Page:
This hypothesis simply displaces the mystery to another location. How do the epigenetic codes work out whether 13 or 17 years have passed? It’s even deeper a mystery: within the year, how do the insects know to arise all together? If the males emerged a month before the females, they’d have nobody to sing to, and the species would go extinct. After all these years of observing cicadas, evolutionists still have only hypotheses, not answers. (See my articles on cicadas at Evolution News here and here.)

So here is another mystery of evolution chalked up to futureware. Darwin sure knew how to keep his disciples employed in busy work (22 Dec 2003).

The existence of giant animals should be a profound mystery to evolutionary biologists. One would think animals would start small and get larger and more powerful over time. Like we reported earlier, it’s hard to build a giant. And it’s even harder to grow one from a single cell. Some giants still live today, but our world is impoverished from the many different kinds of animals that were bigger in the past. When evolutionists try to explain this, they hem, and haw, and say “more research is needed.” When will the public get wise to this perpetual scam?

Building a giant dinosaur, goose, pterosaur, cave bear, ichthyosaur, sauropod or any other kind of huge beast requires knowledge of the specifications required to live and move and thrive on a rotating planet. Any organism cannot be adapted just to summer, but must thrive in all seasons (see my article about phenology at Evolution News). Most of these giants had wide distribution. The Bible says God created Earth to be inhabited, and with his omniscience and power, he had the means to fill the Earth with creatures that not only thrive, but thrive together in an ecosystem. If Big Science were not so enslaved to Darwin worship, the creation view of life would be obvious. They are without excuse.


*Excerpt from the goose paper. Notice the use of imagination and suggestion that depends on prior acceptance of evolution and futureware. None of this makes any sense unless one already believes evolution occurred. It would not convince a Darwin skeptic. In fact, skeptics would accuse these scientists of affirming the consequent and begging several questions.

Other functional roles which may have significantly contributed to the variation includes sexual selection, and functions associated with vocalisation, preening, and thermoregulation, which can lead to trade-offs with feeding performance (e.g. Clayton et al. Citation2005; Bright et al. Citation2016; Olsen and Gremillet Citation2017, and references therein). As there is currently no rostrum attributed to any species of Ilbandornis, it is difficult to deduce the exact relationships between such factors and beak shape diversity among dromornithids. The discovery of further cranial material especially, will be vital in better elucidating the patterns of dromornithid evolution, and how interspecific differences in morphology relate to environmental changes across the Cenozoic of Australia.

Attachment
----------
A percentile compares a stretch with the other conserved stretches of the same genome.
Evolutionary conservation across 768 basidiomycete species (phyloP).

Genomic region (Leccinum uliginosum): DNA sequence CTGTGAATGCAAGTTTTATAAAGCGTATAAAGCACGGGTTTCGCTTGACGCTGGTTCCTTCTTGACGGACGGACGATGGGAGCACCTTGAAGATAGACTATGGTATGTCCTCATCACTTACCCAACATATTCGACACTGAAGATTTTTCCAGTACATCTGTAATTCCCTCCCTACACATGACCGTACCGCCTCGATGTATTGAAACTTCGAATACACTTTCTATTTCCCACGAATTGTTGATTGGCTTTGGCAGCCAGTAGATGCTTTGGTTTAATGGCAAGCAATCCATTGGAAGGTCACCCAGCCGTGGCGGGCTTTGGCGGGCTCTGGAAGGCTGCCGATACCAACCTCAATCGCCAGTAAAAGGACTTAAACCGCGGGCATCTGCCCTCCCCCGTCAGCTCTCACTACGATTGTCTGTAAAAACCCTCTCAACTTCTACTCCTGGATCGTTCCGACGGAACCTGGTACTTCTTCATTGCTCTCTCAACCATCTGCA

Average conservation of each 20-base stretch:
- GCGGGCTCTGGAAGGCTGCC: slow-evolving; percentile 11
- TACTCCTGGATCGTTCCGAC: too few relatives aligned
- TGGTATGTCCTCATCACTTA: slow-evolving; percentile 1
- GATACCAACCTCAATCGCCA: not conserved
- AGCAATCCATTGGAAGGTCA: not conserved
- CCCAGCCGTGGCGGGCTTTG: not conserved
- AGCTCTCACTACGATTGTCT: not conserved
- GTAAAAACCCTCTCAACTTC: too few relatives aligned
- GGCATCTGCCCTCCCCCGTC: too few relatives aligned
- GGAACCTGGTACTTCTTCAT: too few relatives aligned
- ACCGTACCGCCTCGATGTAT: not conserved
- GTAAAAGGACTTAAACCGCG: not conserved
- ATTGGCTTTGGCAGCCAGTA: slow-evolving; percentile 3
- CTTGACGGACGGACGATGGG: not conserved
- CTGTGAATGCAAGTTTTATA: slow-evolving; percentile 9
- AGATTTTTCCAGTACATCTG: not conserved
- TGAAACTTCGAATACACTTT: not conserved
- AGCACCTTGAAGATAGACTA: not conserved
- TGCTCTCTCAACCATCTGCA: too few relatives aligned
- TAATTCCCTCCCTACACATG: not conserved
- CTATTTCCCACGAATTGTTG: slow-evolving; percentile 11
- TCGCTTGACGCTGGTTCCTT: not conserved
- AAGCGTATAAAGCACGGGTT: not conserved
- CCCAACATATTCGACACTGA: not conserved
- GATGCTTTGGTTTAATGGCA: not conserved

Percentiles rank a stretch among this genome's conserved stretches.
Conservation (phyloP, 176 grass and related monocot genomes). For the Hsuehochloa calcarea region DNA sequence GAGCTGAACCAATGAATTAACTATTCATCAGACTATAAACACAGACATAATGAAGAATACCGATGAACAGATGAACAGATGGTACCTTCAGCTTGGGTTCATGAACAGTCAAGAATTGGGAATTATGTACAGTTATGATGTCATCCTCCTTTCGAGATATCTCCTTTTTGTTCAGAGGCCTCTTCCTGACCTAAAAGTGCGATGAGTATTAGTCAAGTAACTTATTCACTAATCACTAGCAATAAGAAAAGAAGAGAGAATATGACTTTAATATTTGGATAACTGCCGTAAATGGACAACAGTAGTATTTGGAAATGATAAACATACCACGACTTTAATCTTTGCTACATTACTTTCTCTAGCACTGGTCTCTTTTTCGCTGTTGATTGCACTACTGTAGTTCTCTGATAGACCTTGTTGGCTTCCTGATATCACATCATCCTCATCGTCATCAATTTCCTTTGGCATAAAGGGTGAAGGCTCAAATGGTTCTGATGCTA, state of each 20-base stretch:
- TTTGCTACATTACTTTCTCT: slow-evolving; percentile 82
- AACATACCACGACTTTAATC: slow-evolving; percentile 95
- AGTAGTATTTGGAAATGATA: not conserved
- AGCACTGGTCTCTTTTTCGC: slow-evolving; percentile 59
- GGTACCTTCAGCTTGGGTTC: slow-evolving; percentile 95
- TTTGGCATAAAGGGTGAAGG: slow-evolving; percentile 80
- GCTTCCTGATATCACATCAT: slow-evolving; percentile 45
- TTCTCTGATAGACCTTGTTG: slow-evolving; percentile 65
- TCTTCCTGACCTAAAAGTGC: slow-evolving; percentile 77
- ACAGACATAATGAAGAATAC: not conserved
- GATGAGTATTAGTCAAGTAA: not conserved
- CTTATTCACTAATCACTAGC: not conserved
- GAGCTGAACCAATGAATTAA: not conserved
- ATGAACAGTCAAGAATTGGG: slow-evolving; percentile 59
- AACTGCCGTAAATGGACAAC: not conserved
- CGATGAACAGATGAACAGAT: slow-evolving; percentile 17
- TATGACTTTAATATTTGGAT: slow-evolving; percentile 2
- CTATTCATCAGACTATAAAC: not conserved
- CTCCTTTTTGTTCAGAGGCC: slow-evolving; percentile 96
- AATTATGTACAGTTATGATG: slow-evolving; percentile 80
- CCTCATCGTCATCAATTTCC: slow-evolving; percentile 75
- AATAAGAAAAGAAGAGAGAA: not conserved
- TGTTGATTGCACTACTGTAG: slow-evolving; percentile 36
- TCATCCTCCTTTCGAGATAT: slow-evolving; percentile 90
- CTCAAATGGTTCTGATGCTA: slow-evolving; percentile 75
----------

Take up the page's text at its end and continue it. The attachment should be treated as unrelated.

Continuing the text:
Another excerpt:

There are few features of the skull which could be inferred as confident indicators of such affinities and the differing approaches to the evolution of large, deep mandibles between dromornithids and gastornithids, appear to be driven by functional adaptations to their respective ecological niches, constrained by their contrasting galloanseran ancestry. Instead, a more compelling hypothesis, and that which we advocate for, is that the dromornithids have basal anseriform affinities, and are likely sister to the Anhimidae, within the Anhimae. Even among their diverse modern relatives within Galloanserae, and indeed all of Aves, only the anhimids appear to be a close morphological counterpart in skull anatomy, despite some notable divergences. However, the complexity surrounding the hybrid concoction of galliform and anseriform traits in the skull of dromornithids, presents an impediment in determining phylogenetic affinities using morphology. Identifying ancestral or plesiomorphic conditions is challenging for both observational and phylogenetic studies, especially considering the great age of the Galloanserae lineage, with only a fragmentary Upper Cretaceous and early Palaeogene fossil record. The early divergence of dromornithids likely contributes to the combination of galliform and anseriform characters which has produced conflicting findings, and unresolved placements in previous phylogenetic studies. Consequently, the dromornithid form provides an unforeseen opportunity to consider character polarities deep within the Galloanserae clade and indicates that future analyses of morphology in early diverging Anseriformes, especially, must be considered within the greater context of the entire Galloanserae radiation. Although we find phylogenetic support for several hypothesised character polarities in our preliminary phylogenetic study, there remains a need for a more extensive analyses, to aid in better understanding and resolving the interrelationships of all early diverging fossil galloanseran lineages.